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How to get out of $40K credit card debt

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Steve BucciDear Debt Adviser,
I was reading an article on debt and found your column. I need advice. I have about $40,000 in credit card debt, and I'm 1 month behind on my mortgage. I'm probably a few months behind on some of my credit card debt and not sure what to do. Is bankruptcy an option? Should I sell my house and work on correcting my financial troubles? Or should I just pay what I can? Thank you.
-- Ronald

Man laying on the couch looking at his credit cards © iStock

Dear Ronald,
I'm glad you contacted me. If you're willing to work at this problem, I'm sure I can help. A regular income, assuming you have one, is important for taking control of your finances. Now you just need to determine what to do.

Because you use the word "probably" to describe how far behind you are on your credit card accounts, it's clear you don't have a good grasp on how much you owe, how late you are or how close you are to a foreclosure. To set you straight, I want you to begin your comeback by speaking with a counselor at a nonprofit credit counseling agency. You can locate 1 through the National Foundation for Credit Counseling or the Association of Independent Consumer Credit Counseling Agencies.

Rebuilding your credit can be a long process when going in blind. Check your credit report and credit score for free at myBankrate.

Your counselor will ensure you don't fall into foreclosure by mistake. Most mortgage payments have a 15-day grace period. However, once a payment is late, the next month's payment is considered late if not received by the first of the month. So, by the time you think you're 2 weeks late, you may actually be 2 months late and on the verge of a foreclosure action. Most creditors do want to help, but only on their terms and terms that their regulators approve. Your counselor can help you take advantage of any assistance programs that might help.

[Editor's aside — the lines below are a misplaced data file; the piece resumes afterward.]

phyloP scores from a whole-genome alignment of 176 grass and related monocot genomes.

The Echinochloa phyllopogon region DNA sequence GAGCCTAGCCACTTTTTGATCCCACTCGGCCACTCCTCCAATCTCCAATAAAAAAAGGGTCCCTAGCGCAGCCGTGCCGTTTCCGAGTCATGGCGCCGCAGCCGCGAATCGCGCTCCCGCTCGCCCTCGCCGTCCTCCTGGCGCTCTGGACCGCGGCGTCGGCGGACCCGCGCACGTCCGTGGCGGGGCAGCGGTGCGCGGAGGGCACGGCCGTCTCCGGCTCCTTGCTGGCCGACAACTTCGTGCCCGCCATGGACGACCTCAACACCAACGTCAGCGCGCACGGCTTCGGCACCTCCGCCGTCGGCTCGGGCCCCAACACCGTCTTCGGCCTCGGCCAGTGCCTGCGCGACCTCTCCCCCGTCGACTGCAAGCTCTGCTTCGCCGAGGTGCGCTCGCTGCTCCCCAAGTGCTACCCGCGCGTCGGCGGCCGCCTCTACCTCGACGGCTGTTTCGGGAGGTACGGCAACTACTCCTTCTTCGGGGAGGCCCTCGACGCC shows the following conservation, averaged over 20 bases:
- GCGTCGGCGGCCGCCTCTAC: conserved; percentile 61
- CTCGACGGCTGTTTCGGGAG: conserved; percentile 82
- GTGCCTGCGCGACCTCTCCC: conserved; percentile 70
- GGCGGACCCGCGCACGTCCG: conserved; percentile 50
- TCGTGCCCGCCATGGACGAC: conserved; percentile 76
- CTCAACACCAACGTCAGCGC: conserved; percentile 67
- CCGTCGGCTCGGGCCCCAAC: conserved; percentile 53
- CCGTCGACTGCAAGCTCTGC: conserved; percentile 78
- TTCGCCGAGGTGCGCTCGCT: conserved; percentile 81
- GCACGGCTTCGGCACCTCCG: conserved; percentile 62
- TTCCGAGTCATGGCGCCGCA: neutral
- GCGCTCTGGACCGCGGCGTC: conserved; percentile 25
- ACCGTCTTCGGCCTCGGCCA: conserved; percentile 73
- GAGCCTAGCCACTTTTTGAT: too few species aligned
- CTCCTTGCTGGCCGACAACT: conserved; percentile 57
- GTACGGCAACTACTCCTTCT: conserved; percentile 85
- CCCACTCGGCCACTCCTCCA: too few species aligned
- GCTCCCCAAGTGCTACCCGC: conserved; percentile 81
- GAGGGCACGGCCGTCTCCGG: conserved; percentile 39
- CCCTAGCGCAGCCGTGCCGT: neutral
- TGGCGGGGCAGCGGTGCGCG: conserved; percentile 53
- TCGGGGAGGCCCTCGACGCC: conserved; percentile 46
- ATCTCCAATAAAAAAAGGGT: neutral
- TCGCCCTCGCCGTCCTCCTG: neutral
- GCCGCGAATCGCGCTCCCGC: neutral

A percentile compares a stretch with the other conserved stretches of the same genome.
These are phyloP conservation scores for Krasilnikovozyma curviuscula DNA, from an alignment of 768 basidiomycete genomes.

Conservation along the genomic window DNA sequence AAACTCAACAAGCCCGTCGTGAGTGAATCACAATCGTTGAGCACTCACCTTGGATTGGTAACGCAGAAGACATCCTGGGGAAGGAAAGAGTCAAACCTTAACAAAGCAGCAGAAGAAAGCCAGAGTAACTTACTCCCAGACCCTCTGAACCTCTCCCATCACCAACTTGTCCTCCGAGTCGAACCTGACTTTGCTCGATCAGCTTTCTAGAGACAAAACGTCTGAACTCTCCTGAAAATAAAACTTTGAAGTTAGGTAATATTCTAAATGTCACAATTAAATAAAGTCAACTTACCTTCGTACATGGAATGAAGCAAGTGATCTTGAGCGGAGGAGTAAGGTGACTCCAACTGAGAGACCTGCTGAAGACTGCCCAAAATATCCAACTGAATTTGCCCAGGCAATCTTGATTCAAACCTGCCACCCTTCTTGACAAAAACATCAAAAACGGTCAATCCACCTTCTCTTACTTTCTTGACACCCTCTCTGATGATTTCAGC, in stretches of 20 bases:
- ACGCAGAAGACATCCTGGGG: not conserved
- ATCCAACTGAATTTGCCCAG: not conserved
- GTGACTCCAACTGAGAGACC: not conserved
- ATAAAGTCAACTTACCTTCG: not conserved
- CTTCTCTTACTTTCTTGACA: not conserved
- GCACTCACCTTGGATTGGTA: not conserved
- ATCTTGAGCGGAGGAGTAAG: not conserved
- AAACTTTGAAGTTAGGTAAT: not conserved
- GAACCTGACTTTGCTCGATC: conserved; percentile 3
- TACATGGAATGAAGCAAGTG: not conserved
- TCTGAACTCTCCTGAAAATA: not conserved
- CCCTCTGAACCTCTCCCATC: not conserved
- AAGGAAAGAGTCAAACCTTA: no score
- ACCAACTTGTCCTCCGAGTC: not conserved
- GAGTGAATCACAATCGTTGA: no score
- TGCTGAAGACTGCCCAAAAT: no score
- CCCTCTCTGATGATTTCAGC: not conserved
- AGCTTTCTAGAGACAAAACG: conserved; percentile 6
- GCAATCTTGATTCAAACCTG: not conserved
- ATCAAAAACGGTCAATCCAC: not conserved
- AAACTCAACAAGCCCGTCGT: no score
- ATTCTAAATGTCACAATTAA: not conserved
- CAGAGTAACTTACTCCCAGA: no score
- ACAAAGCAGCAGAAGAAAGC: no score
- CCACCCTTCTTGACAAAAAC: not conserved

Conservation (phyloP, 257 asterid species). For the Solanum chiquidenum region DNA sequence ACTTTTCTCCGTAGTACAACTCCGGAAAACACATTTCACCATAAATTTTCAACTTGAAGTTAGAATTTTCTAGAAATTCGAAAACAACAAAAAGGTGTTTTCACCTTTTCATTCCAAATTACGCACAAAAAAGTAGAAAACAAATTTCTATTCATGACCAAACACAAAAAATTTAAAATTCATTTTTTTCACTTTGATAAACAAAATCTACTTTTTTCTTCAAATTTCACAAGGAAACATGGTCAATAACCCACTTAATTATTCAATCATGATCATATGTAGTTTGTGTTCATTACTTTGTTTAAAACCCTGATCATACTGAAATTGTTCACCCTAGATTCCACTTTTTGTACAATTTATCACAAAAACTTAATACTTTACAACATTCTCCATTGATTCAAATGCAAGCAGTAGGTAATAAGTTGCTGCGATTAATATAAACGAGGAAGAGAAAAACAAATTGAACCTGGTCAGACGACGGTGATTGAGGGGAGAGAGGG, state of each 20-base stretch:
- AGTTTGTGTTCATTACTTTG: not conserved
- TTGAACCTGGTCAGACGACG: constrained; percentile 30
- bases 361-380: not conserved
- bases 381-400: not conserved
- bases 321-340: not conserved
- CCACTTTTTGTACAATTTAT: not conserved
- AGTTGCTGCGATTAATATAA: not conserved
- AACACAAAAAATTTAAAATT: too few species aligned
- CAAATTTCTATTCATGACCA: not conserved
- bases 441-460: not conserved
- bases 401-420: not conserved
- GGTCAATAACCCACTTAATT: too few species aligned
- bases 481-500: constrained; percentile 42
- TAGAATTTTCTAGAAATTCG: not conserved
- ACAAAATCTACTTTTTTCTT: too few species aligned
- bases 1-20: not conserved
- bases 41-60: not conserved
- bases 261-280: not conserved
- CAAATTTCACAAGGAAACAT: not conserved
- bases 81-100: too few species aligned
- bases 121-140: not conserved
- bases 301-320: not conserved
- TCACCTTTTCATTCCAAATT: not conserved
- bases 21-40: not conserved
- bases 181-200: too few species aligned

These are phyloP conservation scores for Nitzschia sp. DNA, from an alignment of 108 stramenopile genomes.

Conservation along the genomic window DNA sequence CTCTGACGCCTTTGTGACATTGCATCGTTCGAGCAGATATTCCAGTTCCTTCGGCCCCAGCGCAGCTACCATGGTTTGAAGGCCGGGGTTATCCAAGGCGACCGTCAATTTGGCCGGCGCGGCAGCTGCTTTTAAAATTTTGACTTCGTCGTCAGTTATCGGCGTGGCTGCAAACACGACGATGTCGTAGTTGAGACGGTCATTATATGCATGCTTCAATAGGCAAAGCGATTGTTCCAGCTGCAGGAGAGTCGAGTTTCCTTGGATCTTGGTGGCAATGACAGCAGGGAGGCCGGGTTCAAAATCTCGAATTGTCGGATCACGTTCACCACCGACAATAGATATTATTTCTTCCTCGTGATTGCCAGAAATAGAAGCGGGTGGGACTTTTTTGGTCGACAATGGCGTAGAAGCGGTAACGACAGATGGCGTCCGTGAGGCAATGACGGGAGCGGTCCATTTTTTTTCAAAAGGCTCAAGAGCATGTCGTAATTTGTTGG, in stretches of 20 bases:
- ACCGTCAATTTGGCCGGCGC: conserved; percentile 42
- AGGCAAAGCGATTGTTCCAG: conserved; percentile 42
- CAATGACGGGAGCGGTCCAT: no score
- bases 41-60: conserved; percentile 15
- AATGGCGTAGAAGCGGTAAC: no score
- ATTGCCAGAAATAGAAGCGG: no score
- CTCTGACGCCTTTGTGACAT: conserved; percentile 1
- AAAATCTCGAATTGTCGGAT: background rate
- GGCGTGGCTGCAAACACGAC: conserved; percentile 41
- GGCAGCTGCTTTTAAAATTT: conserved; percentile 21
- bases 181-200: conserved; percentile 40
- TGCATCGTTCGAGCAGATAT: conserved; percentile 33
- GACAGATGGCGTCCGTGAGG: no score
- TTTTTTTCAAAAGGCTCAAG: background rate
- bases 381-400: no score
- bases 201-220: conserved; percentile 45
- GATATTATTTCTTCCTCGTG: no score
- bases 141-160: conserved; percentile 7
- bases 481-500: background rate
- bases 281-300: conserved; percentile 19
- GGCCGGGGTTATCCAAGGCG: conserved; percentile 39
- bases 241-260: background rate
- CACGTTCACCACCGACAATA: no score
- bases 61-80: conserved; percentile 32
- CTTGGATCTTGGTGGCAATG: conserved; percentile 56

Once you have your options laid out from your housing and credit counseling, you will have some decisions to make. Here are a couple of things to weigh:

  • Are you better off renting or owning? You need to live somewhere.
  • Can you catch up on your missed mortgage payments? If you don't have the money, and if your lender is unwilling to work with you, you may need to sell your home.

Your next decision will be how to manage your $40,000 in credit card debt. If you have the income and the desire, a debt management plan through the credit counseling agency may work for you. You would pay off your balances in 5 years or so with your creditors' help in the form of lower interest charges and waived late fees. Debt settlement may also be an option for you. But I rarely recommend it, and then only if you either do it on your own (not easy) or through an attorney (costly). Either way, it's no laugh riot!

Bankruptcy may be an option, but from what you have said, I think you can get out of this dilemma without the years of damage to credit, higher insurance bills, reduced job and promotion prospects, and more. Bankruptcy is a last resort. But, if you don't have the income to both live and repay your debt, bankruptcy may be necessary. After you've considered your other options, you may want to contact an attorney for a consultation.

Good luck!

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To ask a question of the Debt Adviser, go to the "Ask the Experts" page and select "Debt" as the topic. Read more Debt Adviser columns and more stories about debt management.

Bankrate's content, including the guidance of its advice-and-expert columns and this website, is intended only to assist you with financial decisions. The content is broad in scope and does not consider your personal financial situation. Bankrate recommends that you seek the advice of advisers who are fully aware of your individual circumstances before making any final decisions or implementing any financial strategy. Please remember that your use of this website is governed by Bankrate's Terms of Use.

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